To make the transition from a stable, lucrative career path to voluntary work, especially to initiate something completely innovative and untried is never easy. She had to face skepticism and disapproval from her family, there was no seed money since no one is prone to spend on something that virtually doesnot exist and the outcome of which is not physically productive.She summarized her experience of rejection as "It is also very difficult, I have realized, to sustain enthusiasm of voluntary workers in Pakistan. Money makes the mare go, literally: and that was hard and painful to realize. Social changemakers must also realize that while you will find lots of people on the way who will admire your work and express their desire to support it and wish you ever so well, actual help will materialize VERY seldom. Get used to hear nice things about your work, which at the end of the day, mean nothing at all".Apart from that, she had hard-time learning the use of basic technology that her own project depended. Being a majors in pure Humanities and Social Sciences, she had a VERY hard time grappling with all the new technology that VEFA Pakistan is based upon. As she stated "all technology I knew was to check my email and update my facebook status."
Like every big name, she had a time in her life when she felt that fate had nothing good left to drop in her jar. It was When she had to purchase their first batch of equipment and there was no way to pay for it, the lawyer demanded his exorbitant fee to get us registered and the registration officials demanded that they should have their own office space, hire full time personnel and so much else when she had nothing but ideas and raw passion. She says "I was near to giving up altogether. Also, when despite several 'training sessions' to get me used to the kind of educational technology VEFA Pakistan involved I would not be able to use it independently, I would often reach breaking point and say ITS OVER!"
When asked about any silly moment she replied, "Errrmmm..., maybe when I got my first loan/grant to help purchase stuff to start work with, I was very nervous and frightened, having never been part of a direct financial transaction and being almost intimidated by banks. Frankly, I do not understand money and money matters much. Although the money was being given by a friend I knew, I was very anxious to follow the 'standard legal procedure' for everything. I insisted we do it all in writing, with proper legal terminology, and sign it... I then added that we must have at least two witnesses or it would not be valid at all. There was no one else in the place at all at the time, and it could not be possible to get two witnesses for the 'ceremony' unless we postponed this, which VEFA could not afford. So my friend, maybe a little annoyed by my insistence, blurted out, 'we make this photograph of a person no less than the Quaid e Azam, our witness for the deal.' His sense of humour made me realize how annoying I was becoming, maybe out of my nervousness. Alhamdulillah, VEFA Pakistan managed to pay back the loans after barely a month, in that same room, with Jinnah watching over us, again."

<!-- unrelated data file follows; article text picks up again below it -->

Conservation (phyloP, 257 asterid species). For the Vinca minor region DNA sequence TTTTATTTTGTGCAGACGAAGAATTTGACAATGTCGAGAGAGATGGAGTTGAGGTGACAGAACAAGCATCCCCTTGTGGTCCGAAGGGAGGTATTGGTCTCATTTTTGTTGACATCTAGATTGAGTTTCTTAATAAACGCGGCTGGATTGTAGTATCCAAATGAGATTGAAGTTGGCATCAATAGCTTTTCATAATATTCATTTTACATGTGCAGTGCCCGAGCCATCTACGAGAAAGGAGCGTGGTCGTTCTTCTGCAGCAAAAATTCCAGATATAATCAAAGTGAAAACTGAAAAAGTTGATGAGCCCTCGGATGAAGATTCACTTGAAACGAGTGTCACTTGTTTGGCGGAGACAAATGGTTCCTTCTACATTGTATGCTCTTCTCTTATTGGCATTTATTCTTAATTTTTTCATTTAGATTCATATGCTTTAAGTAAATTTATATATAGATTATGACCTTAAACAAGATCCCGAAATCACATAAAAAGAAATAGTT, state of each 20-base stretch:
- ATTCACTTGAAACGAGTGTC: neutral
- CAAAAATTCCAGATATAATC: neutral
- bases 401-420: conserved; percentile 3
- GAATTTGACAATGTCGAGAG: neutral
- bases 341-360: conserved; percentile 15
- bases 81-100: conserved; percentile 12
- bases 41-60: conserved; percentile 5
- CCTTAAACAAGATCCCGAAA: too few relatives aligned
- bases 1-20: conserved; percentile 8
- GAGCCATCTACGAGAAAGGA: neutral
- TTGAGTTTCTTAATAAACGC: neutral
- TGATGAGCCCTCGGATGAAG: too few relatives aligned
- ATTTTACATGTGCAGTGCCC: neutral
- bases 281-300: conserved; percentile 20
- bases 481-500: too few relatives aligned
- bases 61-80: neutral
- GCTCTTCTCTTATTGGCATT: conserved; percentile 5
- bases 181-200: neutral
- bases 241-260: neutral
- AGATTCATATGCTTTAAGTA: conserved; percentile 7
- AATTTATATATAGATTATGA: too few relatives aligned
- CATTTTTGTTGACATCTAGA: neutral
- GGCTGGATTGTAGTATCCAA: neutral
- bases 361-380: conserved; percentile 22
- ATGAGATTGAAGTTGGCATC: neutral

VEFA Pakistan was no more than a vague idea 6 months ago. Today 60+ students are directly benefitting from its work. Their progress has been consistent despite lots of hurdles on the way and in near future she is determined to establish more academies, and launch some innovative schemes for sustainable resource generation. She also aims to expand the VEFA Pakistan idea and get youth to volunteer for it. Thus expansion of volunteering programme! She expressed her satisfaction on being part of VEFA in following words,"I believe one must always live for something higher than one's day job that gets the salary cheque. Although I have never had a commercial motive in my work, and have tried to be part of institutions with a mission, I always felt something was amiss from my work, because the impact of my contribution was confined to those who could pay the fee to enter the institutions of learning where teachers like myself offered their services. Somehow I wanted to be able to contribute to education 'for all', for the children on the streets and in schools that are in so many ways almost hostile to real learning and healthy personality development. VEFA Pakistan enables me to fulfill that deep, long held desire, and provides an opportunity for many others like me to contribute to provide education with quality for that 'other' half that we have so criminally forgotten... and to do so without having to give up their current employment commitments and their understandably important salary cheques!"She expects the youth to be aware of their tremendous potential and realize that they need to channelize it positively in ways that can effectively contribute to the wider world. She expects them to be conscious of their tremendous responsibility towards the communities they are part of. Among the educated youth of the country, she want to see the spirit of volunteerism rise, "young people must devote their time and energy towards social uplift, and this is the best time they can do so. At VEFA Pakistan we have lots of volunteering opportunities for anyone who can spare the time... we need volunteers to spare one hour every Saturday to be with children who need mentors. We need anyone with a flair for teaching, who can speak Urdu and can use a computer, to work (at home) for a couple of hours every weekend, to add to our resource base. VEFA Pakistan NEEDS young people!"
She is of faith that Social changemakers must BELIEVE that the world does not have to be what it is. They must be persistent and never, ever give up. They must be selfless and work beyond material goals. Only this will prove as cornerstone to keep us going through the hard times that will always come for those who wish to change things.